The effectiveness of an information campaign must be judged on the basis of the results. The share of health workers wishing to vaccinate is the most relevant indicator of the results of the information campaign on vaccination against SARS-CoV-2/COVID-19. This is a low number, due to lacks in information capacity, inability to convey the necessary confidence, incapacity related to indicating the effectiveness of the vaccine, etc. The problem is amplified by the lack of adequate training of a large number of employees over the years, in particular in the category of non-medical and auxiliary health personnel. So far the vaccination campaign has been a personal image opportunity for two to three people rather than an effort to solve a collective problem. The inability to mobilise all relevant health institutions and bodies has also amplified the problem.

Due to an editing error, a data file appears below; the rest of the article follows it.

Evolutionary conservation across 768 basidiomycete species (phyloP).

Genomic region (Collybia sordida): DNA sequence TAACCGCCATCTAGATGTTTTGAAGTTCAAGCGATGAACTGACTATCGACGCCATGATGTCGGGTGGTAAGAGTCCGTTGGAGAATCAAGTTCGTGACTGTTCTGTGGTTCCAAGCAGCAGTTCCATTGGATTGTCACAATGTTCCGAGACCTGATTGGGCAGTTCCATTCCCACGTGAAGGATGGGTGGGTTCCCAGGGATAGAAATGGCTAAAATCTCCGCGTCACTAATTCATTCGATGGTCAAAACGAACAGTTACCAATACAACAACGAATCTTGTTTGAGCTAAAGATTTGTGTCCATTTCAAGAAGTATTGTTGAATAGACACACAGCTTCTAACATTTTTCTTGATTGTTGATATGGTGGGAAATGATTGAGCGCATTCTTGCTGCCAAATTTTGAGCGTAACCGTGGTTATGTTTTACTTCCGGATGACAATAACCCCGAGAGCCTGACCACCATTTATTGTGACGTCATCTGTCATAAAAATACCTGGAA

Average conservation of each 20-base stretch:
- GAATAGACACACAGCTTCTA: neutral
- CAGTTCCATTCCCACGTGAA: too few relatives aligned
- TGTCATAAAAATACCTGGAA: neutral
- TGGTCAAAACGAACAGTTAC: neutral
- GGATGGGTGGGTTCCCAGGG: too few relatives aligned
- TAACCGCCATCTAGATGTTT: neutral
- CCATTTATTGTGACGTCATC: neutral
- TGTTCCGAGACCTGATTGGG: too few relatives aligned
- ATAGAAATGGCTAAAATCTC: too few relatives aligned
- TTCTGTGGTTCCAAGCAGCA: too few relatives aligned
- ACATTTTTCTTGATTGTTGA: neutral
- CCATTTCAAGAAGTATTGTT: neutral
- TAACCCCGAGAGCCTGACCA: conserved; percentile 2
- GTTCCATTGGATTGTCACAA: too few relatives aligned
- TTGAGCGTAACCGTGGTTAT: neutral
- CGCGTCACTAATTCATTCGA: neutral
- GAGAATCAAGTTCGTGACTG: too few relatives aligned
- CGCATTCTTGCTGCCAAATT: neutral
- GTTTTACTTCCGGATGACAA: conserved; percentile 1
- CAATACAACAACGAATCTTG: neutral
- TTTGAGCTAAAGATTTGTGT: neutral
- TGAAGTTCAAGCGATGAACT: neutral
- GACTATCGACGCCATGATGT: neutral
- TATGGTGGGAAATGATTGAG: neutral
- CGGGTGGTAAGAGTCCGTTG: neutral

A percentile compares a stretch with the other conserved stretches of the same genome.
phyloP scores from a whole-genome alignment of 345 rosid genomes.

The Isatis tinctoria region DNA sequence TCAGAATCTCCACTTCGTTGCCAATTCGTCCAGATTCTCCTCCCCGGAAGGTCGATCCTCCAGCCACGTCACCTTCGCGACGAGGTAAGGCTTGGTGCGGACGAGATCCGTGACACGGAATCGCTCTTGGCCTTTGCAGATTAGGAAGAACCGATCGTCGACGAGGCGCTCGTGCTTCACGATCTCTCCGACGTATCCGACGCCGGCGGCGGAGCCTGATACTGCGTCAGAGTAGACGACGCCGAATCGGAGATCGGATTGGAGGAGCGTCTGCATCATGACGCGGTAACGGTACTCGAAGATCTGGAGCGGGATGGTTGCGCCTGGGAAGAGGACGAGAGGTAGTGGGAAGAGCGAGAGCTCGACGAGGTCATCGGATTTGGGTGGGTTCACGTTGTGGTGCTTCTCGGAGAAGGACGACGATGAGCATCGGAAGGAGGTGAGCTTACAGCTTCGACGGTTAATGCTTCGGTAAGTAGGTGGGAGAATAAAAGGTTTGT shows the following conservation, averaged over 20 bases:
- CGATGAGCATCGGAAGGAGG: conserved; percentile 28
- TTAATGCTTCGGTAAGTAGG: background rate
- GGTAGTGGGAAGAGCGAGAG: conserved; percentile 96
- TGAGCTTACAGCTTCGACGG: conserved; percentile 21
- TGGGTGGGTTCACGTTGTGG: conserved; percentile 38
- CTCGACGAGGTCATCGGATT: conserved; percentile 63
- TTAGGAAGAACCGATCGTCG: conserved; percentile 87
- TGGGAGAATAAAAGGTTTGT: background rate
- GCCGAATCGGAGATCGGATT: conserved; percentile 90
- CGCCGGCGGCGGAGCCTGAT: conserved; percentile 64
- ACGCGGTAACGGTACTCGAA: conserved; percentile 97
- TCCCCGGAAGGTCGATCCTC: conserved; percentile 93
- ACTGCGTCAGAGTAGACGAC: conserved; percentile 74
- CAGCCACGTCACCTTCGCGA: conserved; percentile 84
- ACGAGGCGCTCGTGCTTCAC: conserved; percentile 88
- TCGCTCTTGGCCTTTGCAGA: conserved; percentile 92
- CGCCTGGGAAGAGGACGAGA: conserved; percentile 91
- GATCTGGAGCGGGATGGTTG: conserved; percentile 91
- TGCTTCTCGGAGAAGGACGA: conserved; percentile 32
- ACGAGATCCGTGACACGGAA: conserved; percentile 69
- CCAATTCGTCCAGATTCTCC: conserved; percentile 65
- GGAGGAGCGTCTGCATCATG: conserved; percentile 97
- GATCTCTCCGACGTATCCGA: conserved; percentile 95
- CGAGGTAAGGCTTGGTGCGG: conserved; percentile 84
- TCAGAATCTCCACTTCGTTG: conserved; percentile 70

Establishing standards for the duration of use of individual protective equipment and ensuring that this equipment is in the appropriate quantity and of the appropriate quality.
In order to properly assess the protection of health workers, we need standards of protection, including the duration of use for the individual protective equipment. In the absence of these standards the only possible assessment is through the number of victims that the COVID-19 pandemic has made among health workers – a high number, and constantly increasing.
Development of a normative number of staff for the treatment of COVID-19 patients.
Ensuring the necessary personnel to carry out the activity under the specific conditions of this pandemic is part of the measures necessary to ensure the quality of medical services, i.e. to adequately protect the health and safety of staff. The lack of staff regulation in the field makes it impossible to assess the possibility of health facilities to provide the necessary services. In the absence of adequate staff regulations we are dealing with sanitary units that are impossible to organise efficiently, with employees overly tired with overloads of work tasks and exhausted by too many hours of work.
Reducing the continuous working time in individual protective equipment to 3 hours.